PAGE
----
Mental health is just as important as physical health to a child's well-being.

Mental health is just as important as physical health to a child's well-being.

Are my child’s problems caused by something I did?

It is a common feeling for parents to blame themselves for their children’s issues. Children’s mental health issues are a result of many different things including biological (genes), environmental, family, and individual factors. It is helpful for parents and caregivers to take an active role in their child’s treatment. But blaming yourself for your child’s issues will not help you or your child.

Some disorders are biologically linked and children are more likely to have some problems if close family members suffer from these problems. There are no known psychiatric disorders that are 100% hereditary. If a child’s parent has a certain mental health concern, it does not mean the child will suffer from the same difficulty. However, if the child’s parent does have a psychiatric issue, it does increase the risk for the child to have similar difficulties. The way your child develops is due to both heredity (biology) and their environment.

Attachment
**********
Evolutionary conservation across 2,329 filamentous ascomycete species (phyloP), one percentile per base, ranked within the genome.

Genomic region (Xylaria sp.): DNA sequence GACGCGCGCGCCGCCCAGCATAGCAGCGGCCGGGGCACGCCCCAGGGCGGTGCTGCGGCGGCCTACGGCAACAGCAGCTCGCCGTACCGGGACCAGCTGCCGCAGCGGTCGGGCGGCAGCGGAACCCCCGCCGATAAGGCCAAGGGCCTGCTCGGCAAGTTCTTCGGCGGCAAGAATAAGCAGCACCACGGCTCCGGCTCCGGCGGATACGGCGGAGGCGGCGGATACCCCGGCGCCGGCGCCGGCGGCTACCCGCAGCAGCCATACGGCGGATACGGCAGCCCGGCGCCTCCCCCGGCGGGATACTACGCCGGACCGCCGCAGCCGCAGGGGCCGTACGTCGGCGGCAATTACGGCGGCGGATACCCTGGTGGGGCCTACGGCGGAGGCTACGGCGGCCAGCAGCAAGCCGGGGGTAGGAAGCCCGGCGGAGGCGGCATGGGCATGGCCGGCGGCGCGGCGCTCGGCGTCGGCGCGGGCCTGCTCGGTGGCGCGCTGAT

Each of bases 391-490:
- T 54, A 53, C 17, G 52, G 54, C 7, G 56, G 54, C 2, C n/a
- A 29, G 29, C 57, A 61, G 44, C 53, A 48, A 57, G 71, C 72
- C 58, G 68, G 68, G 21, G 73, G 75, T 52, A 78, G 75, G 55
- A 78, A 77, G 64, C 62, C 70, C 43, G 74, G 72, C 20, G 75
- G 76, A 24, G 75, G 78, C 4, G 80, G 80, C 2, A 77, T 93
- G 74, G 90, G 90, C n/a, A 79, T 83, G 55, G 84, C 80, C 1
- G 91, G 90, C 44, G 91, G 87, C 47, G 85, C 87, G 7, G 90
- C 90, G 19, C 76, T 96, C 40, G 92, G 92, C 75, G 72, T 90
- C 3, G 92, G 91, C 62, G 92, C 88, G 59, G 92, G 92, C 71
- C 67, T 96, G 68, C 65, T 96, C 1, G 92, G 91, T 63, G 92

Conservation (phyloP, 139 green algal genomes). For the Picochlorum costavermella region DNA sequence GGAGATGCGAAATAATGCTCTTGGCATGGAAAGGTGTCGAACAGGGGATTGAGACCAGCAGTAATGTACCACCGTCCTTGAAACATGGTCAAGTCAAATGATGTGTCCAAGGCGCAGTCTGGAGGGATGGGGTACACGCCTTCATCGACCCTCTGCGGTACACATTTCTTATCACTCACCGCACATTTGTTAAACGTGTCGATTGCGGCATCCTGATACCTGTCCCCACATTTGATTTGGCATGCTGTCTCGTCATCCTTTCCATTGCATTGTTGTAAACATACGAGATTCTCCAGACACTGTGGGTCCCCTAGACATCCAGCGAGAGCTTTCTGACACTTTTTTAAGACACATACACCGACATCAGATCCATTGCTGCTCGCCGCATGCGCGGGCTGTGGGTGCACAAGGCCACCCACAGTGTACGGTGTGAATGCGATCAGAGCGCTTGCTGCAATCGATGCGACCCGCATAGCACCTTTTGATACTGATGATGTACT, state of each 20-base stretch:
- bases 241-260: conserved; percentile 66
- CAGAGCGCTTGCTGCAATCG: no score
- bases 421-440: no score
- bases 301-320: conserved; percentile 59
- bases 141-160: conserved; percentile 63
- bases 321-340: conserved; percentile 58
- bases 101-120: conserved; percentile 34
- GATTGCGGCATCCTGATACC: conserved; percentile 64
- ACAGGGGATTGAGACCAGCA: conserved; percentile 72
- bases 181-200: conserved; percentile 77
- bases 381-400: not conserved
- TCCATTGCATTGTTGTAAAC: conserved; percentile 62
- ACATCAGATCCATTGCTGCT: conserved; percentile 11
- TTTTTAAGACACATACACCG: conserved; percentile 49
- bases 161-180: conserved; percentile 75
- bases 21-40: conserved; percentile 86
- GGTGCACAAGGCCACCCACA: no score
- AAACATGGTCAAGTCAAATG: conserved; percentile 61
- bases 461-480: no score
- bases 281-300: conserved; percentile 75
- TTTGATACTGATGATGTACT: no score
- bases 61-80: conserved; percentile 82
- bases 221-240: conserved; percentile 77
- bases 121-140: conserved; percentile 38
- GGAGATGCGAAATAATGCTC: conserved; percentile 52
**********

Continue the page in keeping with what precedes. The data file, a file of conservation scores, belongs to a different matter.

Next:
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May is Mental Health Awareness Month

Nearly 44 million American adults, and millions of children, experience mental health conditions each year, including depression, anxiety, bipolar disorder, schizophrenia, and post-traumatic stress. During the month of May, many organizations will highlight the importance of mental health and conduct events related to treatment and support. In Connecticut, the National Alliance on Mental Illness is a great local resource. Also, you can search our resource database for help by clicking here.  You can also search for a CT Provider trained in certain evidence-based practices by clicking here.